A chemical in medical marijuana known as Cannabichromene (“CBC”) is changing the debate over the use of cannabis as a medicine. CBC is a cannabinoid found in the cannabis plant. In fact, it is the second most abundant cannabinoid in marijuana. Meaning there is likely more CBC in your cannabis than CBD, even though CBD gets all the attention.
Research over the past two decades has shown why this non-psychoactive compound has given us reasons to take notice.
CBC has shown to be effective in:
- Reducing Inflammation
- Fighting Bacteria and Fungi
- Inhibiting Cell Growth in Tumors/Cancer Cells
- Relieving Pain
- Combatting Depression
- Stimulating Bone and Brain Growth
- Decreasing Stress
May Inhibit Cancer Growth
CBC is believed to inhibit the growth of certain types of cancerous tumors, particularly breast cancer cells. Due to its interaction with the human endocannabinoid anandamide known to fight breast cancer, CBC inhibits its uptake allowing it to stay in the bloodstream longer. Studies suggest CBC works best in conjunction with CGC and THC to create a synergetic effect.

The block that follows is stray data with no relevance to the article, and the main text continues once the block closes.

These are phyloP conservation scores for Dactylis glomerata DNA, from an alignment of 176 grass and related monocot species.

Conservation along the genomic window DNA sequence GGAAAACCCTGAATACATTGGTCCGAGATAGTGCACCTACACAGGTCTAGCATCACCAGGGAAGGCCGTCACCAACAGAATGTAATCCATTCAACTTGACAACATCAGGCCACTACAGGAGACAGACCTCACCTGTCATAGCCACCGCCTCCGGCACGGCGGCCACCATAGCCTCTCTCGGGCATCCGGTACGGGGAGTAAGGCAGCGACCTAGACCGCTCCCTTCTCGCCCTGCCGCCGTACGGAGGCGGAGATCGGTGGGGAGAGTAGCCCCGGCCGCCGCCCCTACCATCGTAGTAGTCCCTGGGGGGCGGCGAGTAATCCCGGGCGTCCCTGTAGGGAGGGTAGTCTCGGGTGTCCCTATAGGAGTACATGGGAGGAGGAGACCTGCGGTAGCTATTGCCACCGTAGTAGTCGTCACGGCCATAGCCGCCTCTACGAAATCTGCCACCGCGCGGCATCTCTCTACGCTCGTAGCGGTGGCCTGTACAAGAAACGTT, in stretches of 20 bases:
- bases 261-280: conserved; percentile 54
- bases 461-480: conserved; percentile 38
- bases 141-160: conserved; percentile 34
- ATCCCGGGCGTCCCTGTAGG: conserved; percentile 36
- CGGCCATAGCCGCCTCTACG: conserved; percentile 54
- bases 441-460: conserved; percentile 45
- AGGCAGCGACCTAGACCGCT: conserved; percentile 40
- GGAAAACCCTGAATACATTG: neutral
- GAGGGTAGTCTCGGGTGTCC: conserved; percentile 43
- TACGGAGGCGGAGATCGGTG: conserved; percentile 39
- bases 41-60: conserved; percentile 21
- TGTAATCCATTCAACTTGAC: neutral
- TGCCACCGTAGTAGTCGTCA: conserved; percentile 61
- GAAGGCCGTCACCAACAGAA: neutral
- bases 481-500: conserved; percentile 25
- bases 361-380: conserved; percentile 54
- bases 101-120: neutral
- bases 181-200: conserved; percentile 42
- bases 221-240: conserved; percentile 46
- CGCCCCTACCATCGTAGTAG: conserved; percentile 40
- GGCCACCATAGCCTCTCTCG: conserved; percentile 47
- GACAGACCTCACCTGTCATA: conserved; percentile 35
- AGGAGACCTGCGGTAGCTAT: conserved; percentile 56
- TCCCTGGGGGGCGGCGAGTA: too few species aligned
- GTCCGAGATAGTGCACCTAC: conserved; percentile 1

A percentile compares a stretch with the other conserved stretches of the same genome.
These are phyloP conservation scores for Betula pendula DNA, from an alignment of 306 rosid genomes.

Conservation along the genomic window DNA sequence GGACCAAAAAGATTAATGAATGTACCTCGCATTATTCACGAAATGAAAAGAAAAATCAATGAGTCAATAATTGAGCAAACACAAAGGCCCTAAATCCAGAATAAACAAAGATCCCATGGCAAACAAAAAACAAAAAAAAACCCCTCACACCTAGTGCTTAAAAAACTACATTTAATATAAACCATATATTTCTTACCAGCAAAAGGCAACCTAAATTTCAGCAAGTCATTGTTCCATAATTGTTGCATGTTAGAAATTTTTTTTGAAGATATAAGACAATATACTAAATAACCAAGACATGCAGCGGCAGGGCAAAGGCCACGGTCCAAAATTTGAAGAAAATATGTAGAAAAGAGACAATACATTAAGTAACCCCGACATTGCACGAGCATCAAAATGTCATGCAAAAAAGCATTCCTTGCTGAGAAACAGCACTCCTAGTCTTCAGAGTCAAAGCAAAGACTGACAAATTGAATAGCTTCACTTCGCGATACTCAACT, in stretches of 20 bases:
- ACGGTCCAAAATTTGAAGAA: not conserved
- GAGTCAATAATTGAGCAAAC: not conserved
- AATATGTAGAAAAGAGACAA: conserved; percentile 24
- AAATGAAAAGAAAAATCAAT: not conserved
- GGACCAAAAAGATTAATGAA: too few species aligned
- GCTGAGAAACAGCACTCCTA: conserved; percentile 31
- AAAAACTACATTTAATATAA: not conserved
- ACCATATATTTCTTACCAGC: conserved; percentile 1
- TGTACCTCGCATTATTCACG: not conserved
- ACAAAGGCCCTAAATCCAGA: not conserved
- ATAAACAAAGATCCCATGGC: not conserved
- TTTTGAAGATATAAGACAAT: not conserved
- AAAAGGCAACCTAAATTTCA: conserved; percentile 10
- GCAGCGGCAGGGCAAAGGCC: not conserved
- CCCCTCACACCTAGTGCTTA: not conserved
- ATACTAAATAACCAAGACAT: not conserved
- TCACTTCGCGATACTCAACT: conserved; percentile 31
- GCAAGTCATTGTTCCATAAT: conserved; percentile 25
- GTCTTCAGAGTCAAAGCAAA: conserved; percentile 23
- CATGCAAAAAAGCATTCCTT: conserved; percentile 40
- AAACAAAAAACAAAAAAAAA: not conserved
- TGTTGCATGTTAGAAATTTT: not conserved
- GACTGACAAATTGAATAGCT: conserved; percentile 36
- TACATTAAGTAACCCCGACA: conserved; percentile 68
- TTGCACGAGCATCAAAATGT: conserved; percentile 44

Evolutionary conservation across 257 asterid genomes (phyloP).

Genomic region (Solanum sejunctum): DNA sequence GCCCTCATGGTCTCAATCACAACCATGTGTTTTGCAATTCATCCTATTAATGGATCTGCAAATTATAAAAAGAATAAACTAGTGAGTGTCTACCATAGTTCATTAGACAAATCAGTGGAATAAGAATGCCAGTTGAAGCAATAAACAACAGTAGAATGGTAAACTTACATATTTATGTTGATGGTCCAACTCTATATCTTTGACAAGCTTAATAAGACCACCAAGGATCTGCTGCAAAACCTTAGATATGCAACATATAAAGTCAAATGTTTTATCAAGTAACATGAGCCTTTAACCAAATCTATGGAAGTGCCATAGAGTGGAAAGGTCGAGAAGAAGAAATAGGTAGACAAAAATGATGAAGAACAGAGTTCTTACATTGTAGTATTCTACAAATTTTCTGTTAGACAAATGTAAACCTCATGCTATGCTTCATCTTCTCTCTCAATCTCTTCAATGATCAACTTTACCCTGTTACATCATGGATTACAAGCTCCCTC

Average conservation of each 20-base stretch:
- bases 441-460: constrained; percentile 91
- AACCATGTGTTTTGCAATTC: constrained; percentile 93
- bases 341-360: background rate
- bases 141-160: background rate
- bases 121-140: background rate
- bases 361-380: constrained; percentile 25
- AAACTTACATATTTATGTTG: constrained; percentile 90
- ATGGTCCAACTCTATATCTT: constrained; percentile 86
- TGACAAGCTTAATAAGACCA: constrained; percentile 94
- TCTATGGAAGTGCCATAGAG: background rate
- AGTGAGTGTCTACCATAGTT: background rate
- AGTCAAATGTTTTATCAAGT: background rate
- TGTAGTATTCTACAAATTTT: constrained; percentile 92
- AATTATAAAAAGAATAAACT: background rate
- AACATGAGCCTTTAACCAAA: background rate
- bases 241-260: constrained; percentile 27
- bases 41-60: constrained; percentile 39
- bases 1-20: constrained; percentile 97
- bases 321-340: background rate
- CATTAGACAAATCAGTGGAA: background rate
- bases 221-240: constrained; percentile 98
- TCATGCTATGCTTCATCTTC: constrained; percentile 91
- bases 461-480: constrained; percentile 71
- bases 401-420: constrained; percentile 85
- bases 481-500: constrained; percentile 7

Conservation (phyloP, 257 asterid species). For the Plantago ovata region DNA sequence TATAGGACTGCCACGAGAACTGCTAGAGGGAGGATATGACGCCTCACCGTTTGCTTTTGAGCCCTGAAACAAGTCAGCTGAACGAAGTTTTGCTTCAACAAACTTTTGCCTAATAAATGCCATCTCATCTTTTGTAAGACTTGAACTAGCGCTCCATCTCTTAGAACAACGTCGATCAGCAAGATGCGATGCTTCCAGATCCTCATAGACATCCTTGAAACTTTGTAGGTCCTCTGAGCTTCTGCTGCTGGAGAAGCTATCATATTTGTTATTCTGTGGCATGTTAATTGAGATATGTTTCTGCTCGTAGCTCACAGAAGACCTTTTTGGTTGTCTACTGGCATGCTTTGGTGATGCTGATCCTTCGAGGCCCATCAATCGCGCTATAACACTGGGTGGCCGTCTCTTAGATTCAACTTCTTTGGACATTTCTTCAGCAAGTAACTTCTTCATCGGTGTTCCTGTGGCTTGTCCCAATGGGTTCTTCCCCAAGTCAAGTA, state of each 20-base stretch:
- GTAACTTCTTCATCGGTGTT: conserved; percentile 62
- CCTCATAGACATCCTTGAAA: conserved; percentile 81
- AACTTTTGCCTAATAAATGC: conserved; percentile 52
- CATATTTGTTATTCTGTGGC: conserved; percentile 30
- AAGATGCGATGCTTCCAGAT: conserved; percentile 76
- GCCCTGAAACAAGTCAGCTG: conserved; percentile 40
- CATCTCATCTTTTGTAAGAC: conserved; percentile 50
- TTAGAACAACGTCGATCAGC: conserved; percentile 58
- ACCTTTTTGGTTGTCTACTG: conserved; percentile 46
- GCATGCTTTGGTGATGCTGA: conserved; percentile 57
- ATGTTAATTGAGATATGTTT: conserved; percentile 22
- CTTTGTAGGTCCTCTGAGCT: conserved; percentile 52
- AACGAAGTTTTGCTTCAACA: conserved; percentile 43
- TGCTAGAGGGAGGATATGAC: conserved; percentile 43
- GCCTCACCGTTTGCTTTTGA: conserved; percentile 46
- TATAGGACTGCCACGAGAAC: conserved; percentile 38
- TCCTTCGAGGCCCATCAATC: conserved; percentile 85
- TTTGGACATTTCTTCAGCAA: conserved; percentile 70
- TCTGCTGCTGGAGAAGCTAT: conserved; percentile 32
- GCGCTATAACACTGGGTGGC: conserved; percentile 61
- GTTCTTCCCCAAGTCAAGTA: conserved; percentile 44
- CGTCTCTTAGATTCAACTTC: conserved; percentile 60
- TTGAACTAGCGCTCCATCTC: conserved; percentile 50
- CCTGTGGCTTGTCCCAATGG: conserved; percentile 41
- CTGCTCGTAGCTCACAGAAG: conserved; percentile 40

Studies have been confirmed that CBC stimulates brain growth. As neurogenic compounds are very rare, this makes it a very important cannabinoid worth significant research. This could make CBC useful in treating Alzheimer’s and other neurodegenerative conditions.
In a 2010 study, both THC and CBC were shown to display significant anti-depressant qualities and contribute to the overall mood-elevating properties of cannabis.
Shown to have great promise as an analgesic painkiller, perhaps as good as CBD.
Promotes Anti-Inflammatory Healing
In two recent studies, CBC was shown to be a powerful anti-inflammatory. Interestingly it was found that the mechanism of action did not involve CB1, CB2 or the TRPA1 receptors, like with THC and CBD which could imply another type of receptor site is present.
Just like CBD and THC, CBC has also been shown to be ten times as powerful as CBD at reducing anxiety and stress.